My Worldcon drabble(s)

It’s around a month since Worldcon (what! how is it only a month; a gazillion things have happened since then…), so this is probably a good time to post the drabble I shared at the “Why Do Finns Love Their Drabbles” panel on Sunday 13 August.

I wrote a drabble in English, and then, out of a translator’s interest, translated it into Finnish – keeping the drabble definition of 100 words, of course. I discovered – not suprisingly – that I had to add almost a quarter more words to the Finnish version. The bare-bones translation only came to around 75 words. The wonders of an agglutinative language! I can’t see how you’d be able to translate a drabble (adhering to the 100-word format) from English to Finnish without collaborating closely with the original author: to get to 100 Finnish words, there’s so much stuff to add that translating becomes even more like rewriting than usual.

It’s far harder to write drabbles in English, too, in my opinion: you can get way more of an actual story into 100 words in Finnish. I can see why drabbles are so popular in Finland! Anyway, I thought I’d share both versions. Those of you who know both languages will be able to appreciate the extra details I added to the Finnish version. :)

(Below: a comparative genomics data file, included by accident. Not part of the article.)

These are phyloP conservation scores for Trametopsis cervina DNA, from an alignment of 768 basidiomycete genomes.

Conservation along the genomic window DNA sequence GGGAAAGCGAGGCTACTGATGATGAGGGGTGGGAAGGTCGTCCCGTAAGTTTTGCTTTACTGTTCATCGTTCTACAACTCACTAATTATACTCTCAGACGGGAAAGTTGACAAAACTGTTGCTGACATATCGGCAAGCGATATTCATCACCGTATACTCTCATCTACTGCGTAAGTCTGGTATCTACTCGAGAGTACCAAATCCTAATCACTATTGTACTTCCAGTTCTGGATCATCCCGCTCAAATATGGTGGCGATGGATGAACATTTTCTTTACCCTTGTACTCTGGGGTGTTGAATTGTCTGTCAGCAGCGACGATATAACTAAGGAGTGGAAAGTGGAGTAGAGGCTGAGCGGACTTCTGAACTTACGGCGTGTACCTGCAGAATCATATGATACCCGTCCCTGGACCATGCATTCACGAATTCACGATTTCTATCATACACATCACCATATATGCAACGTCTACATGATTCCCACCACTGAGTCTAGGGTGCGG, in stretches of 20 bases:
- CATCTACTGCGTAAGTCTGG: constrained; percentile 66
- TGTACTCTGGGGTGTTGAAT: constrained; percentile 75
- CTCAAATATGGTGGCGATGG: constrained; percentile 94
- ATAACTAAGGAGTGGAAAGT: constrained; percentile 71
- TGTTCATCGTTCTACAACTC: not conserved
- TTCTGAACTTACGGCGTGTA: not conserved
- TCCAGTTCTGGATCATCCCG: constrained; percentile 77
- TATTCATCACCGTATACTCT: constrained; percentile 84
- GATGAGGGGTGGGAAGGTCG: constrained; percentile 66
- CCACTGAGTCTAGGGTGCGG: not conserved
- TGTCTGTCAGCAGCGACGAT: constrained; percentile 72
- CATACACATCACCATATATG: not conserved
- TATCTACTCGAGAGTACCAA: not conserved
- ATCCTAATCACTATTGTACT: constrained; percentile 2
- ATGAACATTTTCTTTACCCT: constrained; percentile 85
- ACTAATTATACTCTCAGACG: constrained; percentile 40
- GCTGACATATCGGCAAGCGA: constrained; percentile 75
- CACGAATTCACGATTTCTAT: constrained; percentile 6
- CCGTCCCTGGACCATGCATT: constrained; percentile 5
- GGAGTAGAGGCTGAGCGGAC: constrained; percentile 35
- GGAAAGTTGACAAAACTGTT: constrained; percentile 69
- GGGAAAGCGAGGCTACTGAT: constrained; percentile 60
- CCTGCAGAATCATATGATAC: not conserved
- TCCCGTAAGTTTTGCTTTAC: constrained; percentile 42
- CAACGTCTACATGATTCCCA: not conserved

***

Marketing Trick

The sign said: “First poem free!”. The poems were printed in green ink, sold by a woman on a street corner. Why would anyone want a second poem? But I can never say no to free stuff.

I read the poem that night. It was terrible, but I went back to the street corner the next day. I needed another poem. It cost 50 euros.

I went back the day after. And the day after.

By the time I realised the ink was addictive, it was too late. I needed more poems. Needed them more than my life savings.

Right?

***

TRANSLATION:

Markkinointikikka